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Ariel Rivers applies her International Ag Education to research in Central Mexico

Posted: December 5, 2013

Read a first hand account of Ariel's research interests and her time spent at CIMMYT in Central Mexico. Ariel is a Borlaug Fellow and Ph.D. Candidate in Entomology and INTAD.
Ariel conducting night fieldwork at CIMMYT

Ariel conducting night fieldwork at CIMMYT

As a very young undergraduate student, I took an introductory course in international agriculture and development in my second year, much like the Introduction to International Agriculture (INTAG 100) course offered at Penn State.  Selfishly, as a student of the agricultural sciences, I had taken the class not because of my interests in global themes affecting agricultural, but because it was a class related to agriculture that met general education requirements.  I had no idea when I enrolled that this course would become the one that would forever change my career path.  Learning about Thomas Malthus, Dr. Norman Borlaug, international institutions researching themes relating agriculture to environmental sustainability, food security, and poverty alleviation…. these were all things that from then on become important aspects of my education at both the undergraduate and graduate level.  Now as a doctoral candidate in the Department of Entomology, I am extremely fortunate in that our department offers students the opportunity to obtain a dual-title degree in International Agriculture and Development (INTAD).  As the only university in the nation to offer such a program, this is ideal for me in that I can study the natural environment while learning about broad social issues, like global distribution of food products and factors affecting food insecurity globally. 

Located in central Mexico, the International Maize and Wheat Improvement Center (CIMMYT) is one of the many institutions I hold in high regard due to that introductory international agriculture course I took so many years ago.  As part of the Consultative Group on International Agricultural Research (CGIAR), CIMMYT researchers work on themes related to increasing yield and mitigating the effects of climate change in agricultural production, alleviating poverty, capacity building, and training of agricultural producers.  Dr. Norman Borlaug, the noble laureate cited for saving over 1 billion people through his work on improved wheat varieties, conducted the bulk of his work at CIMMYT.  As a scientist myself, I have had the opportunity this year to continue Borlaug’s legacy in food security research at CIMMYT through the Borlaug Fellowship in Global Food Security. This fellowship has allowed me study the ground-dwelling arthropod communities in conservation agriculture in collaboration with Dr. Bram Goaverts and Dr. Nele Verhulst at CIMMYT.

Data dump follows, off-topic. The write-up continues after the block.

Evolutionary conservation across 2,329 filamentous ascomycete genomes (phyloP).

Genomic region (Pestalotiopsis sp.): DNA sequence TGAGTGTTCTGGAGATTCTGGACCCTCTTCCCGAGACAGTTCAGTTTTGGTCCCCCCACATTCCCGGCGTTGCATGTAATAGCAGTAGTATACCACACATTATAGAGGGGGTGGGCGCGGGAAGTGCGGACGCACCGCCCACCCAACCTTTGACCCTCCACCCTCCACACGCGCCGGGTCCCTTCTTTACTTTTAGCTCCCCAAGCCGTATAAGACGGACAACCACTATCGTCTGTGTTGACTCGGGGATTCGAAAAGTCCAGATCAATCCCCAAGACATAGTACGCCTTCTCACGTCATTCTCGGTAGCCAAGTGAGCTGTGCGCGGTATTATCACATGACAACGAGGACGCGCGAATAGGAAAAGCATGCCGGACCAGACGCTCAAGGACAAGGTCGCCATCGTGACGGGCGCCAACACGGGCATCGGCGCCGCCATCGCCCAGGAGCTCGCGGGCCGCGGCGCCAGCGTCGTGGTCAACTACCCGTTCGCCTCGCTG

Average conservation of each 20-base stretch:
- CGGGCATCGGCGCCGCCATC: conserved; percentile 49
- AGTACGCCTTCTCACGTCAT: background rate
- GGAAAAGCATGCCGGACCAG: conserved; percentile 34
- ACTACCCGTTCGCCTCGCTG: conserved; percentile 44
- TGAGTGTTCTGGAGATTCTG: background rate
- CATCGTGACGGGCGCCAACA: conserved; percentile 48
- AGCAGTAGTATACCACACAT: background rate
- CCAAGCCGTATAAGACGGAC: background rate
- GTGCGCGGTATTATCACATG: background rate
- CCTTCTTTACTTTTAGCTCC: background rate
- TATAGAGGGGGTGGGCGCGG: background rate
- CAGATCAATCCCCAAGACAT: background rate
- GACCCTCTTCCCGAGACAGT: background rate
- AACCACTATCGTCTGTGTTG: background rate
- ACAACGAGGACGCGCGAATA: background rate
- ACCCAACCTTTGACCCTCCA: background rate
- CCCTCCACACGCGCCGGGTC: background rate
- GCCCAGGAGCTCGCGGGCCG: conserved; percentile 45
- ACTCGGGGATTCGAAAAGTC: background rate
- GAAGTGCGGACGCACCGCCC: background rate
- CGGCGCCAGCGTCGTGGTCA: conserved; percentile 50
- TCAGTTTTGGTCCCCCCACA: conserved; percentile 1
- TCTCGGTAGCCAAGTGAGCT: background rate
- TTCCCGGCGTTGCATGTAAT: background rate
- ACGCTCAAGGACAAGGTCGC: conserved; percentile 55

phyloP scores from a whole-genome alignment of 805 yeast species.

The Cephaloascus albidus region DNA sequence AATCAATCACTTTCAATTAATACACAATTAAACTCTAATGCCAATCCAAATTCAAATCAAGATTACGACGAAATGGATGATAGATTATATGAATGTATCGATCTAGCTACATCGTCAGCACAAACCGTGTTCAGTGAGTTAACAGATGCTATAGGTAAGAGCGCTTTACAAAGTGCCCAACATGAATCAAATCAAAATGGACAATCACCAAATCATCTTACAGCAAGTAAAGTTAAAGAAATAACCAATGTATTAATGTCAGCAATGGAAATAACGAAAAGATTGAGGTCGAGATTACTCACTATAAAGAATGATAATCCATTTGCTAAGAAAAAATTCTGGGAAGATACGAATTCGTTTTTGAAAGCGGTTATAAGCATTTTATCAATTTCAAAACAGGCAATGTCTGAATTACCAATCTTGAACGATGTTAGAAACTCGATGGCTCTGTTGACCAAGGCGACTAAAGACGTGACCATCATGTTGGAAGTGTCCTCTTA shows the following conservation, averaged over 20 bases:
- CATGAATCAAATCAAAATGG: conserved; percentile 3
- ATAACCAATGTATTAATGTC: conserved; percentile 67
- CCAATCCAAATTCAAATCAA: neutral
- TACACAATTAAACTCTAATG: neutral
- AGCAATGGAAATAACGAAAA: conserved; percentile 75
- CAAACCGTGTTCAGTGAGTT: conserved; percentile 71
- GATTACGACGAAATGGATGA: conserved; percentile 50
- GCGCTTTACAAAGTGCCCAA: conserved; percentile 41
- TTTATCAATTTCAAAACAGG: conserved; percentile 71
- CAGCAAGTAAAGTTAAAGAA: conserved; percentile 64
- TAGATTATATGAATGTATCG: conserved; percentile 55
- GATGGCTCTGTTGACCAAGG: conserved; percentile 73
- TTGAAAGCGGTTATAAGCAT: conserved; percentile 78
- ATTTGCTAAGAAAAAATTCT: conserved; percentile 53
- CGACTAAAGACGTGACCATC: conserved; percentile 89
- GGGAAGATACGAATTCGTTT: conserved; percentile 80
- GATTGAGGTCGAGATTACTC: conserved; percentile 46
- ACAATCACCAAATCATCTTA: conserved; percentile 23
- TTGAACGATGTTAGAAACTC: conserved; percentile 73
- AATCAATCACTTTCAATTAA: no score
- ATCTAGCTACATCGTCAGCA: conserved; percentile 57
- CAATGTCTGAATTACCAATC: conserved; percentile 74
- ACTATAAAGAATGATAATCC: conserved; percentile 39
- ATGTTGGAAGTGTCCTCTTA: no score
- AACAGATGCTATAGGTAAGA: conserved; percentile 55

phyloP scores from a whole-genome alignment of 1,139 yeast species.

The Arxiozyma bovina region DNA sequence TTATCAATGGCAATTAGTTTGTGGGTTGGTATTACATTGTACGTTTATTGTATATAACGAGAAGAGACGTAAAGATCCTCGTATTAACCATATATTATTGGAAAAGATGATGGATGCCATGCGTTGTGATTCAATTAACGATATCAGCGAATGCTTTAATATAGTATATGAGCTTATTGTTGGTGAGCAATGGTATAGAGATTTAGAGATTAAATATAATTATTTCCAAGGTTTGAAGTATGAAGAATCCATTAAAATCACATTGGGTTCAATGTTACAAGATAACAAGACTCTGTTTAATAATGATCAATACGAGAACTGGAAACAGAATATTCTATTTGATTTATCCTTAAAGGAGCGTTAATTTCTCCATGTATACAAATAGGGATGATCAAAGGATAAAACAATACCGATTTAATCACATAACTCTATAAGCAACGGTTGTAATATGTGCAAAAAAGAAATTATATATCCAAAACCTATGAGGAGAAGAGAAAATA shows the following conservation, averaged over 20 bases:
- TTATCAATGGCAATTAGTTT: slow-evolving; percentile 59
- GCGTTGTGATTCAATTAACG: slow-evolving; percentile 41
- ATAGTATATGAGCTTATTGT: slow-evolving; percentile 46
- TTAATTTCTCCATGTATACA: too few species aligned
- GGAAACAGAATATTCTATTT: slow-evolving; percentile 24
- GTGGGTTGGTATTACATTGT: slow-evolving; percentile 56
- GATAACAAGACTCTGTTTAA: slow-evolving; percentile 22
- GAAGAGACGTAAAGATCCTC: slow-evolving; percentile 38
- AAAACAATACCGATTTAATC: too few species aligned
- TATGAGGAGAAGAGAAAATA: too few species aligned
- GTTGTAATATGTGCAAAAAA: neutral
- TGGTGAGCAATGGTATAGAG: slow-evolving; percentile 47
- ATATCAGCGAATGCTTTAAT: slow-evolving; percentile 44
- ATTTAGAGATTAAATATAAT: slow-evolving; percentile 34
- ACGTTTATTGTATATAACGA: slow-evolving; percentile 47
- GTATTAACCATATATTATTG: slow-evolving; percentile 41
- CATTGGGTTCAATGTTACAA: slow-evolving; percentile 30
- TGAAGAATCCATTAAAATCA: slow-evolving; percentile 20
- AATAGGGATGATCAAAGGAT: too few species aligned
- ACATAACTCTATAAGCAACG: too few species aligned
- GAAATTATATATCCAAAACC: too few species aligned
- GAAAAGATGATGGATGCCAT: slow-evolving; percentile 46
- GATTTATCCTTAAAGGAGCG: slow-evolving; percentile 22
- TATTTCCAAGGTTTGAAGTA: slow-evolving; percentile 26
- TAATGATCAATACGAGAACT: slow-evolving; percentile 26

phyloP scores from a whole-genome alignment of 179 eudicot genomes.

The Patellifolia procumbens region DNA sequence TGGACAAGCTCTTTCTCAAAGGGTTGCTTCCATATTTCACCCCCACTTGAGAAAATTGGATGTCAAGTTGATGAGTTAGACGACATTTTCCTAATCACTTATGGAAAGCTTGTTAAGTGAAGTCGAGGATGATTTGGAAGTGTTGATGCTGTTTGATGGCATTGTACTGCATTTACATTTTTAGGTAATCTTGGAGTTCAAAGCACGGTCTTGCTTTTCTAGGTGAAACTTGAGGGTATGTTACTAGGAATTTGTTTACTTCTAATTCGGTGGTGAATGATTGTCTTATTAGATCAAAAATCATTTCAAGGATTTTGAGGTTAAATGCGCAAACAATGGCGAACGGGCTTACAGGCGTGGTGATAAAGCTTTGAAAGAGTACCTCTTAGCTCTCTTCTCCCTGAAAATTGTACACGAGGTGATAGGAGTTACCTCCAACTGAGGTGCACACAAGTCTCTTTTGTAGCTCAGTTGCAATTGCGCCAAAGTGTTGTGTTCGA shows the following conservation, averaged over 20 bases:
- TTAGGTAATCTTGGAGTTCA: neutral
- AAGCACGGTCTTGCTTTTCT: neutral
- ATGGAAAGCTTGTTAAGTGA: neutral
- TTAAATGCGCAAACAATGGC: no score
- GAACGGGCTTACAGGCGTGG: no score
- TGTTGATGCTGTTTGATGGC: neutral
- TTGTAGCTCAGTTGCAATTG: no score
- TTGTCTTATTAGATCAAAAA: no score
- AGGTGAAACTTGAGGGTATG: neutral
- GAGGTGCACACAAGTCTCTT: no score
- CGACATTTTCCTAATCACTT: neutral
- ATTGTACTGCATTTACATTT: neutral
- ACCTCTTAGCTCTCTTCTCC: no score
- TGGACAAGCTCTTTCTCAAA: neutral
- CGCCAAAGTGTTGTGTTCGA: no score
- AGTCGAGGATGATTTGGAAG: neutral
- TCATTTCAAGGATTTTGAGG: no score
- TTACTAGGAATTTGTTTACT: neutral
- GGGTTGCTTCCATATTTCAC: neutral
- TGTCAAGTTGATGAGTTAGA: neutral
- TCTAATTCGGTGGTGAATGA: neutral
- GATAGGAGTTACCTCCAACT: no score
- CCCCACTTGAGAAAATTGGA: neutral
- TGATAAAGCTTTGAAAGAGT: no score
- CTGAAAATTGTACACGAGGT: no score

Conservation agriculture—as a series of agronomic practices that reduce in field disturbances such as tillage, maintain crop residues to improve soil quality, and employ rotations in crops—is frequently looked at as a means to improve low-input agriculture and mitigate the effects of climate change, because it can help maintain soil moisture.  By studying the arthropod communities in these systems, I can contribute to the body of knowledge related to the activities of important groups of arthropods, like herbivores causing economic damage, and their natural enemies.  Each of these groups are affected by conservation agriculture in different ways, and by increasing our understanding of their activities, we can better plan our in-field management to potentially reduce chemical use or to improve biological activity for better nutrient cycling in soils. 

I have been at CIMMYT since May, and I have just finished my fieldwork, collecting arthropod communities and looking at the role ants and other arthropods play in suppressing pest populations.  Having just presented some preliminary results to CIMMYT staff, I know I have inspired at least a few people to think about the important role arthropods might play in the functioning of agroecosystems, and as a result, how this might impact agricultural production and food security.  I am extremely excited about the trends I am seeing in my data so far, and I greatly look forward to working with this data to find other fascinating results.  Thanks to the Borlaug Fellowship, I have had a unique opportunity to relate arthropod activity to food security, and I look forward to how this will help inform my future research.  If it were not for the work of Dr. Norman Borlaug motivating me so many years ago, I would not be at CIMMYT today.  And as a nerd, I am proud to say that research dreams do come true.